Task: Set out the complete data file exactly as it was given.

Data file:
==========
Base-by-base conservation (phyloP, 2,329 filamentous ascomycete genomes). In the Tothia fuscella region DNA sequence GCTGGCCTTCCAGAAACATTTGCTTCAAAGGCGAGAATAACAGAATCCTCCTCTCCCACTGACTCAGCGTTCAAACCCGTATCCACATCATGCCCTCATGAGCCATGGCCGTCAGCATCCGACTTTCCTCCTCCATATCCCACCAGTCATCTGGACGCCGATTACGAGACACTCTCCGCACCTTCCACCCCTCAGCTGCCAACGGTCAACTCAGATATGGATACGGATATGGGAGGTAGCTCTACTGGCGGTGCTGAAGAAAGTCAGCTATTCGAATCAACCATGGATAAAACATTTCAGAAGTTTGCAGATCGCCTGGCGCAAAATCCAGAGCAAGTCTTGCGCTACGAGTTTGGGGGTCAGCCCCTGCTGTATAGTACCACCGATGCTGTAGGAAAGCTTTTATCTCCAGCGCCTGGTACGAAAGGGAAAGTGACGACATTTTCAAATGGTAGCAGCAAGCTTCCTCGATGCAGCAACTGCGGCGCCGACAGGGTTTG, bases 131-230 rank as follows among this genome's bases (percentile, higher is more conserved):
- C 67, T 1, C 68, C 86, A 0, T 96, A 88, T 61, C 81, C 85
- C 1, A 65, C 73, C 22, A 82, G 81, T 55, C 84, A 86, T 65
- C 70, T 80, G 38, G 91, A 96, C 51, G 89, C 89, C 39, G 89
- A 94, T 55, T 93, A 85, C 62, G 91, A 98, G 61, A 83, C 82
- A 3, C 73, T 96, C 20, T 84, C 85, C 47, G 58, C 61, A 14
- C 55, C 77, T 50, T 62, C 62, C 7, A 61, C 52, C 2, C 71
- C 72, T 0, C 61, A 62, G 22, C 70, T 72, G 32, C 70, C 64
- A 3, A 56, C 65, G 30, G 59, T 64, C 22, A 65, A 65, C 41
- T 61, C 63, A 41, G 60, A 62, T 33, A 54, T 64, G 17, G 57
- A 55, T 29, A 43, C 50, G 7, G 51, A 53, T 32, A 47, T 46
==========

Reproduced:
Base-by-base conservation (phyloP, 2,329 filamentous ascomycete genomes). In the Tothia fuscella region DNA sequence GCTGGCCTTCCAGAAACATTTGCTTCAAAGGCGAGAATAACAGAATCCTCCTCTCCCACTGACTCAGCGTTCAAACCCGTATCCACATCATGCCCTCATGAGCCATGGCCGTCAGCATCCGACTTTCCTCCTCCATATCCCACCAGTCATCTGGACGCCGATTACGAGACACTCTCCGCACCTTCCACCCCTCAGCTGCCAACGGTCAACTCAGATATGGATACGGATATGGGAGGTAGCTCTACTGGCGGTGCTGAAGAAAGTCAGCTATTCGAATCAACCATGGATAAAACATTTCAGAAGTTTGCAGATCGCCTGGCGCAAAATCCAGAGCAAGTCTTGCGCTACGAGTTTGGGGGTCAGCCCCTGCTGTATAGTACCACCGATGCTGTAGGAAAGCTTTTATCTCCAGCGCCTGGTACGAAAGGGAAAGTGACGACATTTTCAAATGGTAGCAGCAAGCTTCCTCGATGCAGCAACTGCGGCGCCGACAGGGTTTG, bases 131-230 rank as follows among this genome's bases (percentile, higher is more conserved):
- C 67, T 1, C 68, C 86, A 0, T 96, A 88, T 61, C 81, C 85
- C 1, A 65, C 73, C 22, A 82, G 81, T 55, C 84, A 86, T 65
- C 70, T 80, G 38, G 91, A 96, C 51, G 89, C 89, C 39, G 89
- A 94, T 55, T 93, A 85, C 62, G 91, A 98, G 61, A 83, C 82
- A 3, C 73, T 96, C 20, T 84, C 85, C 47, G 58, C 61, A 14
- C 55, C 77, T 50, T 62, C 62, C 7, A 61, C 52, C 2, C 71
- C 72, T 0, C 61, A 62, G 22, C 70, T 72, G 32, C 70, C 64
- A 3, A 56, C 65, G 30, G 59, T 64, C 22, A 65, A 65, C 41
- T 61, C 63, A 41, G 60, A 62, T 33, A 54, T 64, G 17, G 57
- A 55, T 29, A 43, C 50, G 7, G 51, A 53, T 32, A 47, T 46